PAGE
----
Previous posts in this series:
One of the most helpful things I learned from The Dog Cancer Survival Guide* was about diet and how a healthy one can benefit dogs with cancer (and all dogs really). I already knew this but I wasn’t clear on what was specifically best to do for Sheba.
The book highly recommends a homemade diet for dogs with cancer. I’m all for that, and have thought of doing that many times, but for me with three dogs it’s just a matter of having time. I cook healthier for my hubby and I now. We eat very few processed foods and I believe in cooking with fresh foods as much as possible. If you do that as well, you know that “cooking from scratch” can be time consuming. I love to cook, when I have the time. There are times I make a healthy meal and just sigh when I see the mess I’ve left behind in the kitchen when I’m done.
I decided to compromise and I now cook for the dogs, but not every day. Often I’ll put something together on the weekend when I have more time. Still wanting to do as much as possible, we decided to switch Sheba to a healthier kibble as well. I already believe in the brands we feed, but I wanted to do a little better. Dr. Dressler recommends Halo, Solid Gold, Orijen, Blue Buffalo, Canine Caviar and Taste of the Wild. We chose Orijen 6 Fish* because it is a brand I was already familiar with and believe in.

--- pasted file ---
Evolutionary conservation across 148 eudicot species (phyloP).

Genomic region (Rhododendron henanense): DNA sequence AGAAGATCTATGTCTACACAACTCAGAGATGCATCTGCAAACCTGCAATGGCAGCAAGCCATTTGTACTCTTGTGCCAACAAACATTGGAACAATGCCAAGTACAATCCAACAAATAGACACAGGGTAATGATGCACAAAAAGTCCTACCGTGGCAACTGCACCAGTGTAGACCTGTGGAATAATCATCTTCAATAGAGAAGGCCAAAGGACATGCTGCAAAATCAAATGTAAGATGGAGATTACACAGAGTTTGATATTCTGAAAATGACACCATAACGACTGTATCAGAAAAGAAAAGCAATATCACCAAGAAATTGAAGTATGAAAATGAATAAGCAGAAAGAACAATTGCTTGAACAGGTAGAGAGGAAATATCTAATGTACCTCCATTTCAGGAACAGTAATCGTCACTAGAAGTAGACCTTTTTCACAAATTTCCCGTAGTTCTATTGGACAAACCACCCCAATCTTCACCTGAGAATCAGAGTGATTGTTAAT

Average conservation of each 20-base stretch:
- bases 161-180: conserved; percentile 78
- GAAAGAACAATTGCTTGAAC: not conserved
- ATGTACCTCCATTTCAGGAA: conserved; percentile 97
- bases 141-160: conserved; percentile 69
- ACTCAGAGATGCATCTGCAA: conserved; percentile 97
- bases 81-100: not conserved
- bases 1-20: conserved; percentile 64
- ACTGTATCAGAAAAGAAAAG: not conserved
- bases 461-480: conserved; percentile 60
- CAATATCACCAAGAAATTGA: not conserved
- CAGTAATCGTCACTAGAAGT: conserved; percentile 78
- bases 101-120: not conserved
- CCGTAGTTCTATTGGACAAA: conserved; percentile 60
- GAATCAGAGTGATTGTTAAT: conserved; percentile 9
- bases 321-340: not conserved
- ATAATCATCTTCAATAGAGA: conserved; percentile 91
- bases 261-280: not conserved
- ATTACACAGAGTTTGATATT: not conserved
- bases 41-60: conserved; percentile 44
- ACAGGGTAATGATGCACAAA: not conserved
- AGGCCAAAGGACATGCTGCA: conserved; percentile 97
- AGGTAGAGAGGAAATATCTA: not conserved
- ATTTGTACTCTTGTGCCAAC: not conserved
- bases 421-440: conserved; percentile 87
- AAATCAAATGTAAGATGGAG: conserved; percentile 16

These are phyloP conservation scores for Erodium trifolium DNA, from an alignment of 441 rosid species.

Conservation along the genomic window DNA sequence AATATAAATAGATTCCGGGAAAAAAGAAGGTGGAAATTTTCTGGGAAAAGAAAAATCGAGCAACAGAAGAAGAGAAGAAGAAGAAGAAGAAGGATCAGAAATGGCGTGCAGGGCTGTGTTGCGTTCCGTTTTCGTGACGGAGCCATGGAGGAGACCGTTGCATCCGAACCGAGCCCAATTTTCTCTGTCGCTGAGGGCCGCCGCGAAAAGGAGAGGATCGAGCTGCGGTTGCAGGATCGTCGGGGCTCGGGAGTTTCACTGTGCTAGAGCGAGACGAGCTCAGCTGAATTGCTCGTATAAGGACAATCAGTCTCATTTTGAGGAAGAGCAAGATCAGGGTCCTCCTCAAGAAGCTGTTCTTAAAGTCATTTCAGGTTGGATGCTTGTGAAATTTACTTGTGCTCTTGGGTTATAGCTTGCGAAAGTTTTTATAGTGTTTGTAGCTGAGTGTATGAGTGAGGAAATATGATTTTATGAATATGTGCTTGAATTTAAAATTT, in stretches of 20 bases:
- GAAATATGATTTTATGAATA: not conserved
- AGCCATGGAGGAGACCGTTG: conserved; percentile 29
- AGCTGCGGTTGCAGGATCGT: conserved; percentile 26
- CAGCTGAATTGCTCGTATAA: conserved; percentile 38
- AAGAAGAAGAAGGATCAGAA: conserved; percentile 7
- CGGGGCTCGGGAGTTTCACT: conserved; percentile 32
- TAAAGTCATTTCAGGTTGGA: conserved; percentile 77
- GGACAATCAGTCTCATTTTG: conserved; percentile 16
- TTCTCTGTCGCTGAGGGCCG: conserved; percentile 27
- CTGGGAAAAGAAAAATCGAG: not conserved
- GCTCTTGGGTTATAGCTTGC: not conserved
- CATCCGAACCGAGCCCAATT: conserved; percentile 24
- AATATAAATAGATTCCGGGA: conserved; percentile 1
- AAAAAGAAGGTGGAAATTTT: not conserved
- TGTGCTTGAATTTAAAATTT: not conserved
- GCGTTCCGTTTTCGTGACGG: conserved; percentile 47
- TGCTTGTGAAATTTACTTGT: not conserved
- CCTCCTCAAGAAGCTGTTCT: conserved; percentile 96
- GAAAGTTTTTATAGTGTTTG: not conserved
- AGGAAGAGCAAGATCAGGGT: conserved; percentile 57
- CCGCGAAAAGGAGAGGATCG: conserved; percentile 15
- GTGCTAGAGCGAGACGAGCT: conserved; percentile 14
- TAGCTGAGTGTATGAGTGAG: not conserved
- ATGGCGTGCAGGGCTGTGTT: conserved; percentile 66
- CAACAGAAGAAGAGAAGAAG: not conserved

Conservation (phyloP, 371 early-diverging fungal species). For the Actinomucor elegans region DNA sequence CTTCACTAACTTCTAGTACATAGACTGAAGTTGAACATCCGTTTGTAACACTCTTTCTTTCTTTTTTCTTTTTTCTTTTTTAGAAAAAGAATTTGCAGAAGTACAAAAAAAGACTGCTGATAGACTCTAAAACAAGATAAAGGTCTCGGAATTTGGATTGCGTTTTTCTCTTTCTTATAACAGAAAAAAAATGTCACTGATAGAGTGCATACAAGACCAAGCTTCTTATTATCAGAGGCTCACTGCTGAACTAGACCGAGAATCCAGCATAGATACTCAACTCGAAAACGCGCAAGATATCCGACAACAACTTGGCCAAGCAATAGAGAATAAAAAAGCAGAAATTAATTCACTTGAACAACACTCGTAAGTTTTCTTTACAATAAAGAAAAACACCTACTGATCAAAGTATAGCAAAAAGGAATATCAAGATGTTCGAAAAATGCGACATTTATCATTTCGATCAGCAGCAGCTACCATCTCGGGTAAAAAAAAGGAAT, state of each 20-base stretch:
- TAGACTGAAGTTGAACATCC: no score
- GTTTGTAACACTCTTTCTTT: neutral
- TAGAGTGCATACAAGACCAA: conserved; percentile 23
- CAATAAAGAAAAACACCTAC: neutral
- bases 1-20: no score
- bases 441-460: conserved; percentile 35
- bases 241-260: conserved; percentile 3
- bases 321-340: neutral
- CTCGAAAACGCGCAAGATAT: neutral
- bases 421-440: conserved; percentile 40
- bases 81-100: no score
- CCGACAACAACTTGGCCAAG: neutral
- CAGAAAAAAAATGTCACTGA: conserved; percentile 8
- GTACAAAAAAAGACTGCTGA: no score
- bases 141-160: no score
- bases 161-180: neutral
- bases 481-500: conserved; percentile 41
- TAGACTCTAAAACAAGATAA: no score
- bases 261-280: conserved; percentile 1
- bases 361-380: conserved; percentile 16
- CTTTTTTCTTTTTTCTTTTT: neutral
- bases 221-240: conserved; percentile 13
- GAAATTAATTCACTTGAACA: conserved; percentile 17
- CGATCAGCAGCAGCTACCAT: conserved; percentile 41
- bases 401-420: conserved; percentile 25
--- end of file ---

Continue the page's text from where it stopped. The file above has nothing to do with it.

I’m not going to lie to you – that food is expensive. Since we chose not to pursue conventional treatments such as chemotherapy and radiation we feel that we can afford to do this, though we only feed it to Sheba, the other two are on different foods that we still feel are high quality.
For this post I want to share the basics of Dr. Dressler’s dog cancer diet and the philosophy behind it. In subsequent posts I will share more about the specific foods that are recommended, that we are choosing to feed, and the meals we’re making.
This “Wild Diet” as Dr. Dressler calls it is based on the idea that the wild cousins of dogs eat freshly killed animals that are not processed, and have been feeding on plants and grasses. The wild diet includes protein, fats, and vegetables but not grains like corn or wheat. The foods included are only foods that encourage healthy cell growth and discourage cancer cell growth.